Dedicated to You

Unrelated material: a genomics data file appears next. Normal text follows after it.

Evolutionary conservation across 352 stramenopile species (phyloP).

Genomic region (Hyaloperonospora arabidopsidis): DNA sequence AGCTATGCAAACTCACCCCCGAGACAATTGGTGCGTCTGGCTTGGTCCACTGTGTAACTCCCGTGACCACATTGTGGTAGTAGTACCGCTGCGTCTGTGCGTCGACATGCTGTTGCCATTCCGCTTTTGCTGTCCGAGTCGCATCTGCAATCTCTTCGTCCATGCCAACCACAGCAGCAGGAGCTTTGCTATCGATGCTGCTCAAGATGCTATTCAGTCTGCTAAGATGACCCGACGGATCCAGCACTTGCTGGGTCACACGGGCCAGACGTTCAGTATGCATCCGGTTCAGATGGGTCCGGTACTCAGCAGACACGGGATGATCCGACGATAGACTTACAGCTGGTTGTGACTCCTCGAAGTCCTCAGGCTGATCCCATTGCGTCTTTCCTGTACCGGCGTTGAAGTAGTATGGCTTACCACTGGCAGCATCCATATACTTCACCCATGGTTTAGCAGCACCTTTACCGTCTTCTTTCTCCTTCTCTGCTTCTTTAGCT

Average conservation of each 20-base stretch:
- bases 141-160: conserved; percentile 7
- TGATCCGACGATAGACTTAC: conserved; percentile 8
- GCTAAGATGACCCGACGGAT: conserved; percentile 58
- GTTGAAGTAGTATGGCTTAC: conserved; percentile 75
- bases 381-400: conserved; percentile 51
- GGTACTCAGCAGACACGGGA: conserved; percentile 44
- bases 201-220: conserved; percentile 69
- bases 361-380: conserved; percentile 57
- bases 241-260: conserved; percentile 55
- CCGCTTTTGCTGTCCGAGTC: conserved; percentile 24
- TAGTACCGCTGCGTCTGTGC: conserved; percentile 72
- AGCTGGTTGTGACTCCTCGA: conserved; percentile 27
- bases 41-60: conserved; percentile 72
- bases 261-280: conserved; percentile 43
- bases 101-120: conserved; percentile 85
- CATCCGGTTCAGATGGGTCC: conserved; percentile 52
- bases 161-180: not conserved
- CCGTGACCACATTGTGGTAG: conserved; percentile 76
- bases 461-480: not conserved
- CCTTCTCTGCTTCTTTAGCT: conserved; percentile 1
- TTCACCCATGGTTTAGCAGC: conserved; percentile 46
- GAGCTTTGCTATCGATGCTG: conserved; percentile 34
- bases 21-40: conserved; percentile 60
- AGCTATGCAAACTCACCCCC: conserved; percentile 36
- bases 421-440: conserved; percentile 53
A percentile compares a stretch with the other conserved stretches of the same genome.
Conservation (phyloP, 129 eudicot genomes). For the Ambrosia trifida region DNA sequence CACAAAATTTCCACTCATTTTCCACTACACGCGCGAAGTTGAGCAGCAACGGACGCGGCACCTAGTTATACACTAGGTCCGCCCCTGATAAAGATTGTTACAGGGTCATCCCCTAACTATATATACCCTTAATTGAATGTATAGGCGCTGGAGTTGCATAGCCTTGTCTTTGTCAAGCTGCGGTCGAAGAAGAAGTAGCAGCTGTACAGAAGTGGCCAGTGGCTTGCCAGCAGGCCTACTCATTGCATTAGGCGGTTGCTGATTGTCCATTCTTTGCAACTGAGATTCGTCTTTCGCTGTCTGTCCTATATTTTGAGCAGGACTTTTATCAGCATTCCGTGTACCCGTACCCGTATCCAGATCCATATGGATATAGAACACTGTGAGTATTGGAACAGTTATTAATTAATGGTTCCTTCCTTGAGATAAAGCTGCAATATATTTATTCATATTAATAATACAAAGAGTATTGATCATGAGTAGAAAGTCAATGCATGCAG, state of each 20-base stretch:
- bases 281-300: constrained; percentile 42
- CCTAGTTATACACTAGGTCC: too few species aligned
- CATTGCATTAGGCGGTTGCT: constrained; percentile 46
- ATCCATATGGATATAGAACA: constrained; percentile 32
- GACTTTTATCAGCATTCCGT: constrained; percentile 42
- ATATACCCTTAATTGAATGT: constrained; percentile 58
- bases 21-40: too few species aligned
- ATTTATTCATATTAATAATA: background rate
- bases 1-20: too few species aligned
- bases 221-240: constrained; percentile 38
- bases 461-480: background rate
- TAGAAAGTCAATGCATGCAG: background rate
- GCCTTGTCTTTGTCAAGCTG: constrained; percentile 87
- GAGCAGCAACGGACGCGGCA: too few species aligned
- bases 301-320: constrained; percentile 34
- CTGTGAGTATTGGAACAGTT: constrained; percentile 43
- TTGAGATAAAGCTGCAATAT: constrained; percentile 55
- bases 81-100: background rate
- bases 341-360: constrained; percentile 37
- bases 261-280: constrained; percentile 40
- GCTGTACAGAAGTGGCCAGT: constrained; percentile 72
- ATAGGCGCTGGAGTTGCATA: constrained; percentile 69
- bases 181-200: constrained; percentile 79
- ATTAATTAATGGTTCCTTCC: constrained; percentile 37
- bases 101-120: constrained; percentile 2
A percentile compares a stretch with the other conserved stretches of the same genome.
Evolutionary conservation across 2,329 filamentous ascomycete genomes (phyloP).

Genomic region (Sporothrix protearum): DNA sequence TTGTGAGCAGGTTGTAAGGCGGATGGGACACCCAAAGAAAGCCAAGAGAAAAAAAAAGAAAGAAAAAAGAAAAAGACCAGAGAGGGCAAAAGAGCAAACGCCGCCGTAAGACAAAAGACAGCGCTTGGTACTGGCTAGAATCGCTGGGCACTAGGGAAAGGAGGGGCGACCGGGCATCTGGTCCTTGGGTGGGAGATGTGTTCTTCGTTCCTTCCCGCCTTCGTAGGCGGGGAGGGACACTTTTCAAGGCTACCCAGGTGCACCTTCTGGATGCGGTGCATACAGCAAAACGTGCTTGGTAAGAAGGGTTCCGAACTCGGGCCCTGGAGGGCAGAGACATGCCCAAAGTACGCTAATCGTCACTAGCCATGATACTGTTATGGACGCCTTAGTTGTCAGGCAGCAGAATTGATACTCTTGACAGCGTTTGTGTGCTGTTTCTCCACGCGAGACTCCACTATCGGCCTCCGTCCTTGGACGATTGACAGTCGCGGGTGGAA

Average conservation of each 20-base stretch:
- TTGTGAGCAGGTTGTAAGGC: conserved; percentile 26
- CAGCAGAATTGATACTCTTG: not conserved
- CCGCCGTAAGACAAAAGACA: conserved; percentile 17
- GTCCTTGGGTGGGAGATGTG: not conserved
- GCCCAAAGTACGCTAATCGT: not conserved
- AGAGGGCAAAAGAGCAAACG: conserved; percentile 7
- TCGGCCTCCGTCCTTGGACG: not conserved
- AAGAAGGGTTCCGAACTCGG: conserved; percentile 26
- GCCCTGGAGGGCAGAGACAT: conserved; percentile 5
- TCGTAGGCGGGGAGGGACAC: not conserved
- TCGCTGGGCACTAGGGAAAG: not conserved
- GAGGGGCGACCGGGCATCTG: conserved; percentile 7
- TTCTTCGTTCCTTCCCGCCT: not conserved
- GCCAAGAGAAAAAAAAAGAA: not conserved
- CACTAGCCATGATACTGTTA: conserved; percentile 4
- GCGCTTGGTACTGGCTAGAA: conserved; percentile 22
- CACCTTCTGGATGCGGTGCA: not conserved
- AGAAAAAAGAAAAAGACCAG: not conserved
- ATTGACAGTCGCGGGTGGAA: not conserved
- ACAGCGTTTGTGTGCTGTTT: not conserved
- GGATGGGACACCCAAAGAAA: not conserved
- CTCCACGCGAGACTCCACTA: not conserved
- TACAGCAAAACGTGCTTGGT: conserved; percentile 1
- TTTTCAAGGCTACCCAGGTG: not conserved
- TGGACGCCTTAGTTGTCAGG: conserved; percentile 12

Kurt Elling’s latest opus, Dedicated to You, documents a January 2009 concert on which the 41-year-old singer — framed by his working trio, the Ethel String Quartet, and tenor saxophonist Ernie Watts — addresses the repertoire performed by John Coltrane on his popular 1963 collaboration with baritone crooner Johnny Hartman (John Coltrane and Johnny Hartman) and on Coltrane’s equally revered 1962 songbook project, Ballads. For all the iconic status of these albums, each was a one-take affair on material drawn more or less randomly from the musical theater and Brill Building wings of the Great American Songbook — the British Invasion was still a year away, and these songs, not yet “classics,” were still positioned firmly in the zeitgeist. While neither Coltrane nor Hartman needed much prepping to bring forth a point of view, Elling — he launched this project on a commission from the 2006 Chicago Jazz Festival — offers anything but an impromptu treatment. Instead, he offers a highly curated, polished recital, deploying savvy stagecraft to engage the audience, weaving in and out of the tight arrangements in ways that allow him to project his idiosyncratic sensibility with impeccable craft in matters of pitch, breath control, and command of meter. Dedicated is less conceptually ambitious than Elling’s prior date, Nightmoves, on which he wove together leitmotifs drawn from poem-song, original lyrics set to instrumental improvisations from the jazz canon, and extended, on-the-highwire vocalese improvs into an explicit narrative arc, which he described as “late night; dark night of the soul; only questions at the top of the form and only beautiful answers at the end.” As on his 2001 Blue Note tour de force, Flirting with Twilight, Elling asserts his embrace of the terms of engagement that existed for Hartman, and such core Elling influences as Mark Murphy, Jon Hendricks, Nat Cole, and Frank Sinatra; performances like “Nancy with the Laughing Face,” “Lush Life” and the title track confirm his stature as a musician who can be mentioned in the same conversation with those masters.